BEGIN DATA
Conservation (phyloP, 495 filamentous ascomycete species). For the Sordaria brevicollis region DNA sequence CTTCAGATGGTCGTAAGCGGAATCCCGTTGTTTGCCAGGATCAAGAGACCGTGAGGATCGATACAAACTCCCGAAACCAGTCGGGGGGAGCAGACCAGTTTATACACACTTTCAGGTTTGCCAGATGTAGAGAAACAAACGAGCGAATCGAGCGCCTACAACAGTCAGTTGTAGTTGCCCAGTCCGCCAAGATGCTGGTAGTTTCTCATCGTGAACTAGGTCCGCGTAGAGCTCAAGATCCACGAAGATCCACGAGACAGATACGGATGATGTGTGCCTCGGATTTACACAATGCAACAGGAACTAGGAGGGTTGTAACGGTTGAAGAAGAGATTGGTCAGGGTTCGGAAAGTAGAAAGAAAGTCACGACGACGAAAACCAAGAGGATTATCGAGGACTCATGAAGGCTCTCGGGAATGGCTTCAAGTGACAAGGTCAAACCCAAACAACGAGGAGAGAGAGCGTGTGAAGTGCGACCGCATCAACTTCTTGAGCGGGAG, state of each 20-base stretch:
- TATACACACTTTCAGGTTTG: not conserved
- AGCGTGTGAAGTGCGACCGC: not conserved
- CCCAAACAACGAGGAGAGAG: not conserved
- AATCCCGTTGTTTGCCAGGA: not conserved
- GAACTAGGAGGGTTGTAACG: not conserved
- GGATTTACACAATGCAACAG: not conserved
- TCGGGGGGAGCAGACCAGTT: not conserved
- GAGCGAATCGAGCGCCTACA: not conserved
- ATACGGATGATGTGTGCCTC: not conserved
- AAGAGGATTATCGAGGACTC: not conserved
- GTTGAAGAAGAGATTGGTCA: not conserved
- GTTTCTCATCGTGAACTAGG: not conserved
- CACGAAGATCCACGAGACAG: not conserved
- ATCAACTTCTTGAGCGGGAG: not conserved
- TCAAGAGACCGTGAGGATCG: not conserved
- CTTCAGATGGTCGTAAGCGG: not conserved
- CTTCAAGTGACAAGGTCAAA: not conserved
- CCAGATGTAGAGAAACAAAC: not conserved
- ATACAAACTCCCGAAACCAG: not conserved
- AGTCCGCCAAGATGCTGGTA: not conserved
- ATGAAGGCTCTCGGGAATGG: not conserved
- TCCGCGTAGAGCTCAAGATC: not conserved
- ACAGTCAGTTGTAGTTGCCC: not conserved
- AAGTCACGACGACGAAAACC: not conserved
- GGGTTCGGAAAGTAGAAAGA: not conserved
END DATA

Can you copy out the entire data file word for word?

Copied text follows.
Conservation (phyloP, 495 filamentous ascomycete species). For the Sordaria brevicollis region DNA sequence CTTCAGATGGTCGTAAGCGGAATCCCGTTGTTTGCCAGGATCAAGAGACCGTGAGGATCGATACAAACTCCCGAAACCAGTCGGGGGGAGCAGACCAGTTTATACACACTTTCAGGTTTGCCAGATGTAGAGAAACAAACGAGCGAATCGAGCGCCTACAACAGTCAGTTGTAGTTGCCCAGTCCGCCAAGATGCTGGTAGTTTCTCATCGTGAACTAGGTCCGCGTAGAGCTCAAGATCCACGAAGATCCACGAGACAGATACGGATGATGTGTGCCTCGGATTTACACAATGCAACAGGAACTAGGAGGGTTGTAACGGTTGAAGAAGAGATTGGTCAGGGTTCGGAAAGTAGAAAGAAAGTCACGACGACGAAAACCAAGAGGATTATCGAGGACTCATGAAGGCTCTCGGGAATGGCTTCAAGTGACAAGGTCAAACCCAAACAACGAGGAGAGAGAGCGTGTGAAGTGCGACCGCATCAACTTCTTGAGCGGGAG, state of each 20-base stretch:
- TATACACACTTTCAGGTTTG: not conserved
- AGCGTGTGAAGTGCGACCGC: not conserved
- CCCAAACAACGAGGAGAGAG: not conserved
- AATCCCGTTGTTTGCCAGGA: not conserved
- GAACTAGGAGGGTTGTAACG: not conserved
- GGATTTACACAATGCAACAG: not conserved
- TCGGGGGGAGCAGACCAGTT: not conserved
- GAGCGAATCGAGCGCCTACA: not conserved
- ATACGGATGATGTGTGCCTC: not conserved
- AAGAGGATTATCGAGGACTC: not conserved
- GTTGAAGAAGAGATTGGTCA: not conserved
- GTTTCTCATCGTGAACTAGG: not conserved
- CACGAAGATCCACGAGACAG: not conserved
- ATCAACTTCTTGAGCGGGAG: not conserved
- TCAAGAGACCGTGAGGATCG: not conserved
- CTTCAGATGGTCGTAAGCGG: not conserved
- CTTCAAGTGACAAGGTCAAA: not conserved
- CCAGATGTAGAGAAACAAAC: not conserved
- ATACAAACTCCCGAAACCAG: not conserved
- AGTCCGCCAAGATGCTGGTA: not conserved
- ATGAAGGCTCTCGGGAATGG: not conserved
- TCCGCGTAGAGCTCAAGATC: not conserved
- ACAGTCAGTTGTAGTTGCCC: not conserved
- AAGTCACGACGACGAAAACC: not conserved
- GGGTTCGGAAAGTAGAAAGA: not conserved